ESA is Looking for Alternatives to Carry On with the Mars Mission without Russia26th May 2022
Mars mission, originally scheduled for 2018, is delayed once again — this time because of Russia’s invasion of Ukraine. This time, the UK-built ExoMars rover was scheduled to launch on a Russian rocket in September, but Western space sanctions against Russian open military aggression have put the event on hold once again. Right now, it looks like the Mars mission will remain grounded until 2026 at the very best — unless ESA quickly comes up with an alternative.
ESA Representatives on Mars Mission Challenges
According to the ESA Director of Human and Robotic Exploration David Parker, the agency is looking for alternative ways to continue with the Mars mission. ESA is potentially interested in forming a partnership with NASA or may even try to reach Mars all on its own.
Still, even if ESA’s collaboration with NASA proves fruitful on the Mars mission, there will still be gaps left to fill after the exclusion of Russia and its Soyuz rockets from international space missions. Eventually, those will be addressed, but right now, it is difficult to say when exactly the gaps will be filled.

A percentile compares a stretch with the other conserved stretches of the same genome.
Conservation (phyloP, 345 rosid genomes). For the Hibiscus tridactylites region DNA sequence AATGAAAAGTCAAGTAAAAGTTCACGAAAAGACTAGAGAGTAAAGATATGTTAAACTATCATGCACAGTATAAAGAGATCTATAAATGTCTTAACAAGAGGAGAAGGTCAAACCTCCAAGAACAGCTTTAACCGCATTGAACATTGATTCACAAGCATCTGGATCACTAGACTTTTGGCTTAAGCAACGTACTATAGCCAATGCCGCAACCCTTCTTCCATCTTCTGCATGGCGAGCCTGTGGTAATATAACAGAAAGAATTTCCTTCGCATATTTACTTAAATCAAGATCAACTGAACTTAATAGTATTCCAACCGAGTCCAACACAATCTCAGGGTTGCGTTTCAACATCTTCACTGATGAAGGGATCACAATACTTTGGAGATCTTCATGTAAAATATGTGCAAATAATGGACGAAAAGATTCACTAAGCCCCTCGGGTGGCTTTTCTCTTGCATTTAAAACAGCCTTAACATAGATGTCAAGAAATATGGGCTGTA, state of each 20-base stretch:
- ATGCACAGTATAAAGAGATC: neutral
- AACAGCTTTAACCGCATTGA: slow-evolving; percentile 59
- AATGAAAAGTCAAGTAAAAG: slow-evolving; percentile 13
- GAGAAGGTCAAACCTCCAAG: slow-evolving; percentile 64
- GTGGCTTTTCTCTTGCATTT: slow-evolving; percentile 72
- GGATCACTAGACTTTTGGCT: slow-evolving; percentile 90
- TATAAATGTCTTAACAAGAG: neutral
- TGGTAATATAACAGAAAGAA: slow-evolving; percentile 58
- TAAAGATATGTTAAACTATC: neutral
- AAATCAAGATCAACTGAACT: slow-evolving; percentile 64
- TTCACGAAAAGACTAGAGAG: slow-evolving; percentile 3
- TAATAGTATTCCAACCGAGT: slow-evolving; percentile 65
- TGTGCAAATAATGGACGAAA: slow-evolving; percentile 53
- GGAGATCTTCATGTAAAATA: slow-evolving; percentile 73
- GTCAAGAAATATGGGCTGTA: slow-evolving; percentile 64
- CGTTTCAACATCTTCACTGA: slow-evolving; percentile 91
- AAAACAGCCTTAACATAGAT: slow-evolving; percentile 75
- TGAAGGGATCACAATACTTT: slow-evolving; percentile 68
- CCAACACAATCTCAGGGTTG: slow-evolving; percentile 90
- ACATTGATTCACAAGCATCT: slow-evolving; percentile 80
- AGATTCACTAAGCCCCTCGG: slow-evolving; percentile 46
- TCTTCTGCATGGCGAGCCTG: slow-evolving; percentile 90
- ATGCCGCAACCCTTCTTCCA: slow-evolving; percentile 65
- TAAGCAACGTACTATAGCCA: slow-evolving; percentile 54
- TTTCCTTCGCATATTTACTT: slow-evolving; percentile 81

One possible solution to carry on with the ExoMars mission is to create a new, more powerful version of the Ariane rocket for launching the rover to Mars. According to Mr Parker, ESA has the most building blocks necessary to re-create the technologies used on previous Mars missions. But, before any decisions are taken, the Roslin Franklin rover patiently awaits in ESA storage facilities.
Will ESA Collaborate with Roscosmos Again?
Even though ESA does not fully exclude the possibility of working with Russia once the peace in Ukraine is restored, Mr Parker believes that the latest setback has highlighted the dangers of collaborating with other agencies, particularly government-controlled ones. At the same time, ESA collaborates with China — sadly not on the latest Mars mission, so its future remains unknown as of now.